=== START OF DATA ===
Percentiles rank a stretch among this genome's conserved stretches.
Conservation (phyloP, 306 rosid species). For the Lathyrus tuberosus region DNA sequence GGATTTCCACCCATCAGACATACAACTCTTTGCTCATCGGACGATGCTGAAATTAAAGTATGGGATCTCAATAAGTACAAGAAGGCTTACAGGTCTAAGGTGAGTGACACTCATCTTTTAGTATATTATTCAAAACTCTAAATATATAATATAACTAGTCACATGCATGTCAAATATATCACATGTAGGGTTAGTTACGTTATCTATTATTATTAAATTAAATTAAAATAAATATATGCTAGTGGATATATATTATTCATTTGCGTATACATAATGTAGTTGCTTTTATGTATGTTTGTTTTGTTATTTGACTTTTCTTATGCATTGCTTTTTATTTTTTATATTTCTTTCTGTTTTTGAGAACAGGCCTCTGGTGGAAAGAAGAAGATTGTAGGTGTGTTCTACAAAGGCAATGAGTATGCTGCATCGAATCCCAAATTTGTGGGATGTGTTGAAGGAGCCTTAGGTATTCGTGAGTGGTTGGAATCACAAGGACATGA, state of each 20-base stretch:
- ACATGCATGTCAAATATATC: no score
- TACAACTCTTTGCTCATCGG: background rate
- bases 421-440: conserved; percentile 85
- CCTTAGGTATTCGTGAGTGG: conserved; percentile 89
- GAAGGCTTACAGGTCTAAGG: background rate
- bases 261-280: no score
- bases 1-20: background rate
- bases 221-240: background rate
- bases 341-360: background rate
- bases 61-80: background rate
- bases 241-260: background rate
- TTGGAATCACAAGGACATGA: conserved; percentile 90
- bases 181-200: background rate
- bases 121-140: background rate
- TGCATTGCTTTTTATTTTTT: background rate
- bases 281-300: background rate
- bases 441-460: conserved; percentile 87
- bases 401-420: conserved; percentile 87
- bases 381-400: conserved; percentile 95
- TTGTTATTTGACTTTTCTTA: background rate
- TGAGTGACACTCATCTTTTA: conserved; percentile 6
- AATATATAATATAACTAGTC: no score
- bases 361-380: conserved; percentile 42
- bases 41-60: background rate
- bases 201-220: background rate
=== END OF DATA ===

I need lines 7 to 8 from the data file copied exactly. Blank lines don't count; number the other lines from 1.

- GAAGGCTTACAGGTCTAAGG: background rate
- bases 261-280: no score